Here you will see students as young as 4 and 5 years old doing algebra and "advanced" math, without ever knowing it's supposed to be hard.
You are invited to learn how to use this method...

## Tuesday, February 1, 2011

### Base Ten Blocks and Playdoh

Math Rich Environment II

Playing IS learning. Play with the stuff they like to play with...in this case playdoh and manipulatives.

This screen cast got over 150 hits in a day, I'm pretty sure people were amazed by their ability to multiply more than the dough...but you never know with the internet.

Share it.

Basically, we played and had fun first and learned math concepts second. This play session lasted around two hours. Note the complete lack of symbols in our play. We just talked about the concepts the symbols will come later.

Here you see us playing with addends and subtraction. A lot is going on here...you see hero zero wearing his five disguise at the top, first it was a ten then we made addends for ten below it then the 4 year old showed me ten take away one in no uncertain terms...

Here we see an addend for seven and a couple of cut outs.
Playing with ten and addends for numbers larger than ten.
Here you can see how the boys lined them up and pressed them in...
Talk about making impressions here we see 6+4 reall is the same as 7+3 and they are the both the same as 10.
So what if they don't line up perfectly they still "get it", at this age the emphasis is on playing and fun. You can't play "wrong."
Cut outs for one I don't talk much about it on the screencast and you don't see it here much either but we did all kinds of math with the cut outs...mostly adding and subtraction and smooshing together...
Then we started playing fractions, under my direction...it's play but it's directed play.
"Why don't we...?" What if we...?"  "What would happen if...?" "Can you make a square and cut it up...?"
Looks like an American cheese single...and right there I got about 100 ideas for lessons with a pack of cheese singles...eat your math lessons that will get them subtracting assuming you like eating processed American mucus forming chemically enhanced for optimum flavor cheese. I wonder if I could get Kraft as a sponsor?  Anyway, I can see lots of lessons that could be done with cheese singles...
Here we talked about one whole...then because it was yellow we cut it into a 4x4 square using the 4 block as a guide. First we cut it in half, then we cut each half in two to get quarters then we cut the other way and we talked about equivalent fractions...1/4 = 2/8 and they could see it...and then we cut those into halves and you get what you see here.
This gave us a good chance to practice counting by fours and to see 4/16,  (also see a relationship of 1 to 3, 1:3, but we did not talk about it at all, I mention it here because it's so blatantly obvious we could show equivalent fractions "the other way."  Keep it simple and fun and don't try to stuff too much info in there at a time. Older kids and adults might be ready to make the switches between the two but with the toddlers I made sure it was a coherent lesson with no jumps in perception. It's one square with a strip colored in as opposed to two rectangles, one over the other to show ratio and equivalent fractions of 1/3 that way.) This one square teaches a lot of math as it is.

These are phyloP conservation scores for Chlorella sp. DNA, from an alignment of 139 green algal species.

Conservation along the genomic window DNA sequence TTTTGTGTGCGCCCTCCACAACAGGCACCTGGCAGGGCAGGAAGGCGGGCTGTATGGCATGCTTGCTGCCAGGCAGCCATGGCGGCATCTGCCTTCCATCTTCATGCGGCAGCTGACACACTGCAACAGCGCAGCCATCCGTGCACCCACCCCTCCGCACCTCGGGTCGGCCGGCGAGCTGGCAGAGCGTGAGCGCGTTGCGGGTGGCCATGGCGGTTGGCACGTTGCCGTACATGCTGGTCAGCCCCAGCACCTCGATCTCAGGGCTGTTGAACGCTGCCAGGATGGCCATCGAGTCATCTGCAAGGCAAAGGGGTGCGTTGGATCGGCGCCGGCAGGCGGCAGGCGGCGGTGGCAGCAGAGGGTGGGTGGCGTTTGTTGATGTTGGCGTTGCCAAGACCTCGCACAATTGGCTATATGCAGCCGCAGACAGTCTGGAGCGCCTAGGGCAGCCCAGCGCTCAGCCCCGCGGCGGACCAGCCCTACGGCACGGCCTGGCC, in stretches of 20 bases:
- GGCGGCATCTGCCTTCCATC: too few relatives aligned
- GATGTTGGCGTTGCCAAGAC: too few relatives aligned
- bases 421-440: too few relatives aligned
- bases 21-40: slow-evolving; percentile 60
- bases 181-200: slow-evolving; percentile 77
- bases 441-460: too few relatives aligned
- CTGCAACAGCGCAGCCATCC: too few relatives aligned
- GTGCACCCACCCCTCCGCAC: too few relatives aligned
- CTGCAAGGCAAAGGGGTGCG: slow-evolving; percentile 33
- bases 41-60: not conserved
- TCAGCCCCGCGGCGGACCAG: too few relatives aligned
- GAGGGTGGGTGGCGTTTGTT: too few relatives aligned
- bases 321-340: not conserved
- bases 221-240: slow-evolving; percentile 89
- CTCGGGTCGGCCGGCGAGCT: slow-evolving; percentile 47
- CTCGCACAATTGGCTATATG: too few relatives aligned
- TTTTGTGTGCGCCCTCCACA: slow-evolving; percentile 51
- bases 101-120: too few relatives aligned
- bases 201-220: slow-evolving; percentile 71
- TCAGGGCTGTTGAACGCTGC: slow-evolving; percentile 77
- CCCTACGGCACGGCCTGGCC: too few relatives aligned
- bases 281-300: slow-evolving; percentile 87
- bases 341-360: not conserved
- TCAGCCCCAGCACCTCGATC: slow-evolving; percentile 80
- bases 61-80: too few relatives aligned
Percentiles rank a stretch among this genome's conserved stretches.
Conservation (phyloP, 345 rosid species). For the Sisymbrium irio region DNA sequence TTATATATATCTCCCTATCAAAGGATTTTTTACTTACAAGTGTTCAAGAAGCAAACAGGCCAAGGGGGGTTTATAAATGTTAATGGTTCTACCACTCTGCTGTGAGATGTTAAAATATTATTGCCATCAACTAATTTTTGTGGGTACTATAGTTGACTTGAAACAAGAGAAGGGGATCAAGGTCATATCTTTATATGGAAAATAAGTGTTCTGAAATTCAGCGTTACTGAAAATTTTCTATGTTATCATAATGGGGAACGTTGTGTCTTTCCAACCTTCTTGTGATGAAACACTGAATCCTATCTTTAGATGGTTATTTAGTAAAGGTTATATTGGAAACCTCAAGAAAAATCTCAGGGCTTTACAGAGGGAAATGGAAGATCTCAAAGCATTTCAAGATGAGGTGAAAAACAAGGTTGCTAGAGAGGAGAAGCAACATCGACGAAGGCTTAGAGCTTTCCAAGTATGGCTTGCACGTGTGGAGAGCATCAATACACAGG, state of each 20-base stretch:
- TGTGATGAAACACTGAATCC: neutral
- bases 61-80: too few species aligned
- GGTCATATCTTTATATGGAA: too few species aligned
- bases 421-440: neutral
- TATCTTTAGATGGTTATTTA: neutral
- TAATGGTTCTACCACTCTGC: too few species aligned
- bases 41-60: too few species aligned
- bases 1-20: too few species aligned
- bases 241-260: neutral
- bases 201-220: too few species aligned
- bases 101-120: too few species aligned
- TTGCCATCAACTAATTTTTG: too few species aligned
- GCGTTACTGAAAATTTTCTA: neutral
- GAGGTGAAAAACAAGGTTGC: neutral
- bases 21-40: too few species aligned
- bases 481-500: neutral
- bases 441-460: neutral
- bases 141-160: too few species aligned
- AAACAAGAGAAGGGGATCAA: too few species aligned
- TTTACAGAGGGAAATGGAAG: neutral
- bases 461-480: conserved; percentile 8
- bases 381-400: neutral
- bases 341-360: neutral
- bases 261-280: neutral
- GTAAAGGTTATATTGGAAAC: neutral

Bigger is funner.  Here we put together a six by six square and talked about fractions as we did it...can you see how fractions and multiplication go hand in hand, and that you can teach multiplication with fractions?
The older boy wants in on the action since he did such a good job of counting by 6s.
However the younger boy would like it known that it was he who did all the work.
Since it was all cut up already I used a six to show one out of six or 1/6th. and that was the same as 6 out of 36. 1/6 = 6/36 again they didn't see any symbols and we didn't do any writing during this session.
Here is 1/36. Just for fun.
Here is 6/36 and again I see a ratio lesson here of 5 to 1, but we didn't do it.
Then we made it smaller and talked about fifths.  Each blue block is one of five or 1/5.
Which is the same ans 2/10ths.
It was fun rolling out the skinny lines and making stuff with them. I missed taking pictures of using them on that yellow flat to show other fractions and fractions concepts.
Then after we had played enough with these concepts crunch it all together and start all over again.
"What should we do next? " four year old.
"I dunno," I said. "Let's just PLAY." (And see what happens.)

Here is a screencast where the boys help me tell the story. Caution they may blow your mind with their ability to count.

Outages on Youtube and Screencast0Matic have been common lately.  I put screencasts here for all my teacher friends who have YouTube blocked at skool.  If you can't watch on one hopefully you can watch the other.

The screencast is titled "Crewton Ramone Play W/Clay Learn Math" on both YouTube and Screencastomatc. Last I checked it had 159 hits on screencastomatic alone and it's only been up since yesterday...please hit the like buttons and rate and share it where ever you watch it. People email and ask if they can use my vids and screencasts for various thing. The answer is YES, BY ALL MEANS GO AHEAD. Just don't try and sell them and try and put a link back to this blog or my website.

Vid won't play? Try this link: https://screencast-o-matic.com/watch/cXVwcalGn

Here are a couple of posts where they play and learn math:
Math Rich Environment

Four year old math enrichment.

And just so you don't forget, you teach toddlers algebra right along with fractions and multiplication.